• Romero, Jennifer V. “A Study on the Formation of Solid State Nanoscale Materials Using Polyhedral Borane Compounds” Syracuse University Ph.D Thesis, Department of Chemistry, September 2008.
  • Ma, Pei “Thermal and photochemical reactions of large metallaborane clusters and functionalizations of boron nitride nanosheets”, Syracuse University Ph.D Thesis, Department of Chemistry, August 2013.
  • Chris Petrelli “The synthesis, characterization, and application of carborane-cluster based macrocycles and boron nitride nanosheets in photovoltaics” Ph.D. Dissertation, Syracuse University, Dec. 2014.
  • Tyna Meeks “Assessing the Quantified Impact of POGIL on an Introductory Forensic Science Survey Course” Syracuse University Ph.D Thesis, Department of Science Teaching, Dec. 2015.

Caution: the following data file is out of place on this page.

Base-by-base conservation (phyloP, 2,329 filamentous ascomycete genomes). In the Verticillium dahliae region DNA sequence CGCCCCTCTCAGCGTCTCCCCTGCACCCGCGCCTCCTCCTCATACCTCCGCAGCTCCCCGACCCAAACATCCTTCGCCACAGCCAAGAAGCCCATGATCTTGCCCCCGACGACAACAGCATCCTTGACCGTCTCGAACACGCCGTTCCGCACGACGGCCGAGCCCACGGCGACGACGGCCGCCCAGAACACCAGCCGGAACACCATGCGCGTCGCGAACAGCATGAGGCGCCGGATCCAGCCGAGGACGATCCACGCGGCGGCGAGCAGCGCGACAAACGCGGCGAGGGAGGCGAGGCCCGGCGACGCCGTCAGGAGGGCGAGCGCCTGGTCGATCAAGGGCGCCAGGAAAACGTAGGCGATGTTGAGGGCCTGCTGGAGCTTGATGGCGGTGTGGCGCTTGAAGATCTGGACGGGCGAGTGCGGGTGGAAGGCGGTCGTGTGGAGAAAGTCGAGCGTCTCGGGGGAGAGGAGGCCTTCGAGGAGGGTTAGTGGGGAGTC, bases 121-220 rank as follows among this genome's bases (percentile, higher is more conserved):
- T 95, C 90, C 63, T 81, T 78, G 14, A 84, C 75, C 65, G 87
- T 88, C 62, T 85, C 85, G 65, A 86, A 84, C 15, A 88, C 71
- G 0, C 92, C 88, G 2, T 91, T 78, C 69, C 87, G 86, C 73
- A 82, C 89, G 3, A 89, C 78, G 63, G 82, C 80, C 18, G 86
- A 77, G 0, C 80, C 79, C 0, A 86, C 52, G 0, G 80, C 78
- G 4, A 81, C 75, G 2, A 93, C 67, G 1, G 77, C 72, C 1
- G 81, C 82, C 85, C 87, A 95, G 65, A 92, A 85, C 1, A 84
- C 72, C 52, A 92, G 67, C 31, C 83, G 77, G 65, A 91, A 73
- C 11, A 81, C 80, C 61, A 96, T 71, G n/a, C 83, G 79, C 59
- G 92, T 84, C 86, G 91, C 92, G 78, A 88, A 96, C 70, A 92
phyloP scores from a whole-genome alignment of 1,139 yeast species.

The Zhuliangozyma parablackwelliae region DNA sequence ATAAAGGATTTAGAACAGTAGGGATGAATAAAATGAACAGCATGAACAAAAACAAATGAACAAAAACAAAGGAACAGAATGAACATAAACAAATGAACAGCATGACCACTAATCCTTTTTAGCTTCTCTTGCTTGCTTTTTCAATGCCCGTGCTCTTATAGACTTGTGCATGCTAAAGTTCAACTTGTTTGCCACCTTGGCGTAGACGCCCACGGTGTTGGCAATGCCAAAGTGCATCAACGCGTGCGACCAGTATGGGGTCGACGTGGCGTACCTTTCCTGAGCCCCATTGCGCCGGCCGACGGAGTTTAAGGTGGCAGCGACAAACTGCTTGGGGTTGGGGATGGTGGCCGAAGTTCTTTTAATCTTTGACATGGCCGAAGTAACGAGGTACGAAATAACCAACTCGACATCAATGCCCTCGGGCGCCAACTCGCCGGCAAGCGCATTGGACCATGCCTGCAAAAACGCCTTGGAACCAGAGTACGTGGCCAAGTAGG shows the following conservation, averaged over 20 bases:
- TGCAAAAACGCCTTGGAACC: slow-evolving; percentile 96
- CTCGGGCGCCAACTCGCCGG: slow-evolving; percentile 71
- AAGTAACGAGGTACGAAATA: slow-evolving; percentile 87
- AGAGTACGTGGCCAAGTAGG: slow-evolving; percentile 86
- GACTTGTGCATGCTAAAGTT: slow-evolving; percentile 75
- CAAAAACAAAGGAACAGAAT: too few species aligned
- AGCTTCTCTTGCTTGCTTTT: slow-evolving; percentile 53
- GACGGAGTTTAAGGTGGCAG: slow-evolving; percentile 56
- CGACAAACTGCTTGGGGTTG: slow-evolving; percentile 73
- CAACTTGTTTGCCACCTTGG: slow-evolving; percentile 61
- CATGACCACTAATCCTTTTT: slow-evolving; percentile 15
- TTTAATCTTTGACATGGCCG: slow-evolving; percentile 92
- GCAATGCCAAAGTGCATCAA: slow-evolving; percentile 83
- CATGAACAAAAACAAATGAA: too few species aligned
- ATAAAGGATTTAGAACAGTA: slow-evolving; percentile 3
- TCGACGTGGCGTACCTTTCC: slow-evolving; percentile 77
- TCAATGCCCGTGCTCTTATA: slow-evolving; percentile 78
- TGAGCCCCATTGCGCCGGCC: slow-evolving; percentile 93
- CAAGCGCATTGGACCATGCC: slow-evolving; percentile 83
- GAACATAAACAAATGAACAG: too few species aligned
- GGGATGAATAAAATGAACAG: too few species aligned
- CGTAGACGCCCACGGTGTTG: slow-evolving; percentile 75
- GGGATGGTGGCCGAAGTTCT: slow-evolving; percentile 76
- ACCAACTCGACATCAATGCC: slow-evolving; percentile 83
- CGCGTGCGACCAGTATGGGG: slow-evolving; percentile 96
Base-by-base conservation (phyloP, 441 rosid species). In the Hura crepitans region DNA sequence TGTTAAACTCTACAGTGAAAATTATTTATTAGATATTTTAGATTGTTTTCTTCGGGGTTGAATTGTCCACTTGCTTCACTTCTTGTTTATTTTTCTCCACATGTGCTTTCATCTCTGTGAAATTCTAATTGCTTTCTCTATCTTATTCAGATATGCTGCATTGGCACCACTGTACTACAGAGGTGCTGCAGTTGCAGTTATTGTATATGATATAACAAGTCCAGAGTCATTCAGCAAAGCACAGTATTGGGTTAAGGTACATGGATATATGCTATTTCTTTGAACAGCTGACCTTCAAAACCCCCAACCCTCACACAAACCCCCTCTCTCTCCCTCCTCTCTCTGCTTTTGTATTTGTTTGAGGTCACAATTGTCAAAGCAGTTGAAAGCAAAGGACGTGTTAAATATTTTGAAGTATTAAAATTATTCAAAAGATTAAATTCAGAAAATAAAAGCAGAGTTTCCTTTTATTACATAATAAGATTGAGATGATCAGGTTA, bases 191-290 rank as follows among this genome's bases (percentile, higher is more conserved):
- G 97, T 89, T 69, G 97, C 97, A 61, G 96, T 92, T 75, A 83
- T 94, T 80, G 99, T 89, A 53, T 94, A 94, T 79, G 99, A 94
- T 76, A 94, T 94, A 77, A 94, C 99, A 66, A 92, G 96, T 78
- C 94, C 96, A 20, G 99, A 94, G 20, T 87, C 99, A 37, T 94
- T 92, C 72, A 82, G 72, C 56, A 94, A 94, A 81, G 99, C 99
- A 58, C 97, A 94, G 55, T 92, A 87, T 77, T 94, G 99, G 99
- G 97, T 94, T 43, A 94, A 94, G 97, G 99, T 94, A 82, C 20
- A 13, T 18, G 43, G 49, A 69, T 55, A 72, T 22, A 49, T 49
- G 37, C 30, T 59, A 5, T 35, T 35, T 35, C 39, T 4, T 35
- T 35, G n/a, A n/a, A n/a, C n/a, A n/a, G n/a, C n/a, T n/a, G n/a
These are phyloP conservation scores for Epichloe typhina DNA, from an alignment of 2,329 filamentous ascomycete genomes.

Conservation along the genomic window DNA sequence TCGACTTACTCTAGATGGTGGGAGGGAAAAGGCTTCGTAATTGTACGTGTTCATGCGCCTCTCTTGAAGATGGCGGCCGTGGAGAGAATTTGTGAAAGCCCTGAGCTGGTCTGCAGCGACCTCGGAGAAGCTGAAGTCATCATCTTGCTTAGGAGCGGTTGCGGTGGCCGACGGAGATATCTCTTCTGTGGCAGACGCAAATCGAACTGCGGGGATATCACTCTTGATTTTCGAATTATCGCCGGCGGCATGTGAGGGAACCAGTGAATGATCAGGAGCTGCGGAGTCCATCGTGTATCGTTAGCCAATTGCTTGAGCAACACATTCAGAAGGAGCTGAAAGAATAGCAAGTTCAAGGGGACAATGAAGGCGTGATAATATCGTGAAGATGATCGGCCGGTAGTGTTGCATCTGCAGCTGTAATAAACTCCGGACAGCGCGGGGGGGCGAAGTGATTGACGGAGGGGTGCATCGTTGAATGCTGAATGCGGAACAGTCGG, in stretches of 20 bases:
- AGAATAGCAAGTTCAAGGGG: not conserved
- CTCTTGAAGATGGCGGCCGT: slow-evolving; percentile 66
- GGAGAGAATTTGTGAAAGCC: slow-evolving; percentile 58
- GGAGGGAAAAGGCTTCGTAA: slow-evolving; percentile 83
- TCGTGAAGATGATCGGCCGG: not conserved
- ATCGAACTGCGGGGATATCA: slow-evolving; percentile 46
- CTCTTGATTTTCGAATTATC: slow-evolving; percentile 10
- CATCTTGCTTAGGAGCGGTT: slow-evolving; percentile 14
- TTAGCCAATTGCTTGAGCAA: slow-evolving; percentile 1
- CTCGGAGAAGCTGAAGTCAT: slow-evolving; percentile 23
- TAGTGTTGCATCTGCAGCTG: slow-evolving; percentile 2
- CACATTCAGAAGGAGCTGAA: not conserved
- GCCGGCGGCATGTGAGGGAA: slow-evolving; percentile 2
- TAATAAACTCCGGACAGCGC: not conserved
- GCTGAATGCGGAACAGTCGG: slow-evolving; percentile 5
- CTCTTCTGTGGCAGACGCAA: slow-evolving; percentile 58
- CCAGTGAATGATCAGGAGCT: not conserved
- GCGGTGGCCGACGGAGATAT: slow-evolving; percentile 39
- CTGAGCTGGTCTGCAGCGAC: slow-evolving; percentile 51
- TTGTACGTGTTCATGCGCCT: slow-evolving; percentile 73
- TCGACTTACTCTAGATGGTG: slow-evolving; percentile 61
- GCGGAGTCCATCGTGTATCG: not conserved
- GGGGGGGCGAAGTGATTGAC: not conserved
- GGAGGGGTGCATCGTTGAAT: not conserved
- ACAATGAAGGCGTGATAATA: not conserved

• Casey Simons “The synthesis, characterization, and application of new rigid species for application as nonlinear optical materials and organometallic catalysts” Ph.D. Dissertation, Syracuse University, Mar. 2015.
  • Craig Shewood “ Photochemical reactions or organoborane cluster species and the synthesis and characterizations of new constrained organoboron compounds” Ph.D. Dissertation, Syracuse University, in progress.
  • Harvey Mosher “The formation, characterization and application of chemically functionalized nQCM surfaces for the selective detection of chemical and biological species” Ph.D. Dissertation, Syracuse University, in progress.

Research Focus